2013 Nissan Maxima SV Alternator Replacement

I had a panic call from Judy a couple of days ago … her Maxima had stopped on the side of the road … HELP!!

Apparently, the battery and brake warning lights had been coming on intermittently for a while and now the battery was dead.

Unfortunately, the Maxima is too wide for the Carcamel so it was into town for a new battery as this 2013 Nissan still had its original battery. After installing the new battery, the warning lights stayed on for a while but then went out. Just to be sure that all was well I did a voltage check on the battery and when the engine was running the voltage rose about 1.5 volts so all was well … NOT!!

Next time she went out in the car the 2 warning lights came back on and stayed on. A second voltage check indicated that there was no voltage rise with the engine running … not a good sign.

I did all the normal tests, checked the cables, engine grounds, serpentine belt etc., etc. but the alternator refused to produce the goods.  

A quick OBDII scan showed no fault codes so everything pointed to a faulty alternator.

The alternator on this 3.5 liter V6 is so far buried on the front of the engine it is almost impossible to actually even see!

A check of the factory Workshop Manual was not encouraging.

REMOVAL

  1. Remove hoodledge covers (RH and LH).
  1. Remove cooling fan assembly. Refer to CO-16, “Removal and Installation”.
  1. Remove the A/C compressor. Refer to HA-34, “Removal and Installation for Compressor”.
  1. Remove A/C idler pulley EM-15, “Removal and Installation of Drive Belt Auto-tensioner”.
  1. Disconnect the oil pressure switch EM-36, “Exploded View”.
  1. Disconnect the generator harness connectors.
  1. Remove the generator bolt and nuts, using power tools.
  1. Remove generator bracket.
  1. Slide the generator out and remove.

 

A small item like   “Remove cooling fan assembly” was actually a very major undertaking and consisted of:

REMOVAL

  1. Drain coolant from radiator. Refer to CO-11, “Changing Engine Coolant”.
  1. Remove hoodledge covers (RH and LH).
  1. Remove front bumper fascia. Refer to EXT-16, “Removal and Installation”.
  1. Remove battery tray. Refer to PG-68, “Removal and Installation (Battery Tray)”.
  1. Disconnect reservoir hose.
  1. Disconnect radiator hose (upper) and radiator hose (lower).
  1. Remove A/C condenser. Refer to HA-42, “CONDENSER : Removal and Installation”.
  1. Disconnect the CVT oil cooler hose

This was looking VERY serious and call to the dealer produced a “rough estimate” of $1500.

Well, I can think of a lot of things that I would much prefer to spend $1500 ++ on so decided that I had best put my MGBGT to one side and see what this was all about.

After disconnecting the battery and removing the various shields and covers it seemed to me that the alternator may just fit out the gap above the AC compressor and the below the frame.

I removed the serpentine belt and the belt idler then took out the 4 bolts securing the AC compressor. Next, I removed a cable from what I believe is the oil pressure sensor next to the oil filter and the coolant line going to the oil filter housing and plugged the lines for that.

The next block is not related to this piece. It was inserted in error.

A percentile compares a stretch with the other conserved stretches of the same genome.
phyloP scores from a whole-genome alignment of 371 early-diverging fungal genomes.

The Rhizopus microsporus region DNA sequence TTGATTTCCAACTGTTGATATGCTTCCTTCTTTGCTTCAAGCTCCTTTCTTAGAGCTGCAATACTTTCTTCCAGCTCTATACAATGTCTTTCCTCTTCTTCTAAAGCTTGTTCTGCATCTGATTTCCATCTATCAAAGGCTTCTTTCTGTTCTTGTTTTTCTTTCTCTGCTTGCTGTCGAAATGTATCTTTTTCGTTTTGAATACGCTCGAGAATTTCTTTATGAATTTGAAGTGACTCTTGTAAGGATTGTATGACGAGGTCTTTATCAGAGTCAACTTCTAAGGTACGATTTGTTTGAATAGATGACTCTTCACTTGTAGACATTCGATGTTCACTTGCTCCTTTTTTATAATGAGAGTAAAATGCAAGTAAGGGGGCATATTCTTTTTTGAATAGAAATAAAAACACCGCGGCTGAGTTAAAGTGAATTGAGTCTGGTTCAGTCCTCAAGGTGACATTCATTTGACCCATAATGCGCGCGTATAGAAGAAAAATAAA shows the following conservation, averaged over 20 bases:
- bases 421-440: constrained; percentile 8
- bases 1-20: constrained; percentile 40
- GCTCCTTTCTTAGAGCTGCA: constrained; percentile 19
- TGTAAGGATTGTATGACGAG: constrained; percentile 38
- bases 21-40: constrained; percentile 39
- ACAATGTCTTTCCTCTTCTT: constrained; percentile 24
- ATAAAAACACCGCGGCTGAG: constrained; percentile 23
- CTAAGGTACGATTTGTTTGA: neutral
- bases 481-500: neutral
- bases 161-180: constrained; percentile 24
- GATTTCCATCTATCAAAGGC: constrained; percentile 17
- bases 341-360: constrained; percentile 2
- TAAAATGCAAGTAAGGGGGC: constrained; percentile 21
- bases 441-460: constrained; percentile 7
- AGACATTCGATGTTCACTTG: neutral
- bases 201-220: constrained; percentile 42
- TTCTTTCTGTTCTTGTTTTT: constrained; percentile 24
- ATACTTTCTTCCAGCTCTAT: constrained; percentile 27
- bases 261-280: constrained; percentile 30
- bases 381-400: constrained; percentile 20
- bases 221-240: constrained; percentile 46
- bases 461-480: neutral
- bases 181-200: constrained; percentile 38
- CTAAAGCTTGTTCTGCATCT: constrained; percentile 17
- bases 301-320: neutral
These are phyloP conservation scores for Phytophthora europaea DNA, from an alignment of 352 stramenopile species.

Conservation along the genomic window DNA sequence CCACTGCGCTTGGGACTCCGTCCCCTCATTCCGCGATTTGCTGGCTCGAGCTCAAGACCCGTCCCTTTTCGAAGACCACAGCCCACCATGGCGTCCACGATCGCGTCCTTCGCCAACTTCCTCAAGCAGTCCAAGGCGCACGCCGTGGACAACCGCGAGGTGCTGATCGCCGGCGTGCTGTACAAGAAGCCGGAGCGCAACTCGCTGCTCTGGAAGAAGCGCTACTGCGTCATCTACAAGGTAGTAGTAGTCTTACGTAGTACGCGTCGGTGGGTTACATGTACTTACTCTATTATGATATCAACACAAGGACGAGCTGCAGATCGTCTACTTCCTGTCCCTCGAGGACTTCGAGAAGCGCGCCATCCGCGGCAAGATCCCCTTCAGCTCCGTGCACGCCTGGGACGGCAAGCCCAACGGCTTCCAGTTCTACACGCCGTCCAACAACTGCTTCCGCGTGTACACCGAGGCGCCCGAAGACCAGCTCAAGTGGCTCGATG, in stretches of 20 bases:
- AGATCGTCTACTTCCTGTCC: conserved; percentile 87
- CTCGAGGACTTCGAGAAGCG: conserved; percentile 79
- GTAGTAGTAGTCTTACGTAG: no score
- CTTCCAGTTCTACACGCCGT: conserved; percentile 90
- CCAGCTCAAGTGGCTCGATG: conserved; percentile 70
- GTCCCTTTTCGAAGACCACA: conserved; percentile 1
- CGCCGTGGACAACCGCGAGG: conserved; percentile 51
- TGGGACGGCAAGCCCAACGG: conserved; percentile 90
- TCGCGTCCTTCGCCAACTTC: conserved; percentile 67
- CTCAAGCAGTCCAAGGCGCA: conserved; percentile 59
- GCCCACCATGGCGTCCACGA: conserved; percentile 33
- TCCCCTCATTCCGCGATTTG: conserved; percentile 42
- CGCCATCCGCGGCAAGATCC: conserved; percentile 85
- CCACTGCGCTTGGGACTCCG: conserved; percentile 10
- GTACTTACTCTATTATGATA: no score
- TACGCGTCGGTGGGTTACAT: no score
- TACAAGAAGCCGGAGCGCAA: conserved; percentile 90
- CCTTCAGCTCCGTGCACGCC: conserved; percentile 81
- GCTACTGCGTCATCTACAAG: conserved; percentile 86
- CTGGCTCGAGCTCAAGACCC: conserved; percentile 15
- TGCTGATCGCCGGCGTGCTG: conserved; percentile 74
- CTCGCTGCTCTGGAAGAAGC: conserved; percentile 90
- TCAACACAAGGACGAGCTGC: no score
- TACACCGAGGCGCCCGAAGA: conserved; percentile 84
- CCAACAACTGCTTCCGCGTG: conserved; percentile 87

Next, I removed the long bolt at the bottom of the alternator and the one at the top which allowed access to the electrical connections on the alternator after removing the top radiator hose and intake trunk.

Unfortunately, the hole through which I had hoped to extract the alternator was about 4 cm too small.

After a bit of head scratching and another long look at the radiator I decided that there was a better way to get this alternator out.

The entire engine, transmission and suspension are in a subframe which is secured to the body with 4 bolts through rubber mounts. It is quite apparent that during assembly this entire subframe is introduced to the body from the bottom. I figured that if I could lower the front of this subframe 4 or 5 cm I could extract the alternator.

The bolts securing the subframe are very long and take 48 turns to tighten. By supporting the subframe then unscrewing those bolts in 10 turn increments I discovered that at 40 turns down there was sufficient space to extract the alternator after bending a push retainer tab out of the way.

Once I had the alternator out and on my workbench the problems were pretty obvious. The case was cracked and it was very noisy when rotated.

New alternator on order. Hopefully reassembly it the reverse of reassembly.

About Michael

Who is this guy? Born in New Zealand some time back. Went to Maori Hill Primary School then Kaikorai Valley High before joining the RNZAF and an Airman Cadet in 1968. Graduated 1972 with an NZCE in Aeronautical Engineering. Then embarked on the typical Kiwis "Big Trip Overseas". Got to see quite a few places, and spent a while in the U.K. "home" as it was refered to by many New Zealanders in those days, before travelling on to New York and then to Canada by bus!! This trip is presently on hold (has been for the last 34 years). Met my dear wife Judy not long after arriving in Ontario and we have been happily married since 1976. After travelling around New Zealand and the pacific in 1979 I started Precision Sportscar andfor the next 23 years grew the business and helped raise 2 boys Drew and Robin.
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